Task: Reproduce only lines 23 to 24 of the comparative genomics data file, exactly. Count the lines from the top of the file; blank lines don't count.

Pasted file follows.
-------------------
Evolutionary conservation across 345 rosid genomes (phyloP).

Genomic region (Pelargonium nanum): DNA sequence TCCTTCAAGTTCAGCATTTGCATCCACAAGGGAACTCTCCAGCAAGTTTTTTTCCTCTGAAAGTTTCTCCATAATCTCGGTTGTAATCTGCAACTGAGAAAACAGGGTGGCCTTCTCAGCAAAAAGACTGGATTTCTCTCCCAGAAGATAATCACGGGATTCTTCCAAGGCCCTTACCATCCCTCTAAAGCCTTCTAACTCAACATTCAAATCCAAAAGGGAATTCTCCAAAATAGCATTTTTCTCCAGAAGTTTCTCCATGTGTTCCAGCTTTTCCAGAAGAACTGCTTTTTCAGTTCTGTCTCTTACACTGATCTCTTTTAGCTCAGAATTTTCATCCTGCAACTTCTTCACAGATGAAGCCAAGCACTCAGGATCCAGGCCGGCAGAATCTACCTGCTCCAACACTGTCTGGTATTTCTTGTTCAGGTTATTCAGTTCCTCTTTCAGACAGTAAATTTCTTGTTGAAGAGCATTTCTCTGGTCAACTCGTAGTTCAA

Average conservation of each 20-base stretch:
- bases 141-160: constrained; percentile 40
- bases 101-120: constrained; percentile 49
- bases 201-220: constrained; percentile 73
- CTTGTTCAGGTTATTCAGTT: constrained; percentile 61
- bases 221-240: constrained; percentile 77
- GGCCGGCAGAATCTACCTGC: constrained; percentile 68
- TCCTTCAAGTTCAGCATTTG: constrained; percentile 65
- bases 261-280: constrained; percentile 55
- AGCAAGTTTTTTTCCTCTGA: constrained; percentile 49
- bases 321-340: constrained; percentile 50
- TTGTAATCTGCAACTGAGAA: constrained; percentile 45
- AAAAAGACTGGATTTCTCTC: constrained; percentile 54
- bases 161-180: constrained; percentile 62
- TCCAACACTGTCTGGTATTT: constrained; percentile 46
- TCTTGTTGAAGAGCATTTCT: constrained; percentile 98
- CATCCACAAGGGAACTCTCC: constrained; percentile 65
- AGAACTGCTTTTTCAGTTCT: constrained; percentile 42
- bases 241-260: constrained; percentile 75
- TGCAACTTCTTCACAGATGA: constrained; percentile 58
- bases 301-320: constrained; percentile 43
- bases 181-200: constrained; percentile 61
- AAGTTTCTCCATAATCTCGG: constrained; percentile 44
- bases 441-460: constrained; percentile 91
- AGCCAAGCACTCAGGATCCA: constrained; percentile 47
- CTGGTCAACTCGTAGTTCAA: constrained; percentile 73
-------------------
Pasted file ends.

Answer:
- bases 301-320: constrained; percentile 43
- bases 181-200: constrained; percentile 61